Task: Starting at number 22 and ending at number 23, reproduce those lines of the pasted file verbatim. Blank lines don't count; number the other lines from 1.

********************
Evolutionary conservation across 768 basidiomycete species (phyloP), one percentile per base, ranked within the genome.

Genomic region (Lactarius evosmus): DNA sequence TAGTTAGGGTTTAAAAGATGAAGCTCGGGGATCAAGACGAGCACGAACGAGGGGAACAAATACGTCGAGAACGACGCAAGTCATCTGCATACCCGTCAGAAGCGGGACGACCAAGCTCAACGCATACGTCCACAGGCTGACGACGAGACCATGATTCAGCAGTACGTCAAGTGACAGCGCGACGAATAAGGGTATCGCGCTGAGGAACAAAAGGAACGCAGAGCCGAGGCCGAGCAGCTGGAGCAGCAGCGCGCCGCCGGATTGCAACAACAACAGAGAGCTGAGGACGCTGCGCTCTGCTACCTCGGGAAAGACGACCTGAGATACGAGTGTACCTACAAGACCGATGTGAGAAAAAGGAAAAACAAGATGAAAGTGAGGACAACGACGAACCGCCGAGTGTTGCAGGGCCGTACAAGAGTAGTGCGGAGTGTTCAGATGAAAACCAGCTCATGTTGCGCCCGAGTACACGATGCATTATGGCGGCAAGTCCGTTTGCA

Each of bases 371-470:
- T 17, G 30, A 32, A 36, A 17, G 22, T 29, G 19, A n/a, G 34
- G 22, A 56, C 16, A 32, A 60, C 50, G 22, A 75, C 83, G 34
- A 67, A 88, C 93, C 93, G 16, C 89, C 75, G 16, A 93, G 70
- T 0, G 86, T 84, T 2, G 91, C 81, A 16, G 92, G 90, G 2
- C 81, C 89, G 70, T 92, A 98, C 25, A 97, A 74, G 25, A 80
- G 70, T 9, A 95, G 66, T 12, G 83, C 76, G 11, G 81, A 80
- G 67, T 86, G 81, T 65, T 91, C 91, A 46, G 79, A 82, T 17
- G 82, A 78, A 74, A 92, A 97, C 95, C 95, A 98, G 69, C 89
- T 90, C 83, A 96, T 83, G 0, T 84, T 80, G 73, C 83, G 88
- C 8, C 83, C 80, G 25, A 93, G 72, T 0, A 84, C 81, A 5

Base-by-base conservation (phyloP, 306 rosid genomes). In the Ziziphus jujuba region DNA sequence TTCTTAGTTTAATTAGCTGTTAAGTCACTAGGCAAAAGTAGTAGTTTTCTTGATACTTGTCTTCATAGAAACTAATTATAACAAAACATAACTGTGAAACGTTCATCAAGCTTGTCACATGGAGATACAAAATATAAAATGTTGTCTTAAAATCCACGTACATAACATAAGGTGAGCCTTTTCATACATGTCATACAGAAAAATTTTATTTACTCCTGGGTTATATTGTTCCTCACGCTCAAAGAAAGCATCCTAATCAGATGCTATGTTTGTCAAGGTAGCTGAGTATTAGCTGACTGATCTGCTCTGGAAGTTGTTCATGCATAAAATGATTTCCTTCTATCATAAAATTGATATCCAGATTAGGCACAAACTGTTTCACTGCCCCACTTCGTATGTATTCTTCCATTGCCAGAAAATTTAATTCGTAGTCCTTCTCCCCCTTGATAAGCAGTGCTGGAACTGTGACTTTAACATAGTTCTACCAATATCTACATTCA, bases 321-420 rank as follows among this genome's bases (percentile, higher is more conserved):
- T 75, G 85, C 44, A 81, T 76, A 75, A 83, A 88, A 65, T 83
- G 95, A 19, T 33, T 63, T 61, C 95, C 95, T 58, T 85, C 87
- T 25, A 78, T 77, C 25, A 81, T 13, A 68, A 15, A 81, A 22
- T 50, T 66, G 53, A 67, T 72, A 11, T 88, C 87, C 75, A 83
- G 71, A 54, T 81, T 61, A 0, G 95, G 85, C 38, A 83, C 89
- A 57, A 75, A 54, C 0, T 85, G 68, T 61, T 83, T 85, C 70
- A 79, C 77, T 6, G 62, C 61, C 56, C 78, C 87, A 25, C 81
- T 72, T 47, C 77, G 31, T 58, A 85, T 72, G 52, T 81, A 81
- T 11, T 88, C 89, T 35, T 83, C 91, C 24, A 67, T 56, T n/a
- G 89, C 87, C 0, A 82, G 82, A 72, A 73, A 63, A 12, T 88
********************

- T 72, T 47, C 77, G 31, T 58, A 85, T 72, G 52, T 81, A 81
- T 11, T 88, C 89, T 35, T 83, C 91, C 24, A 67, T 56, T n/a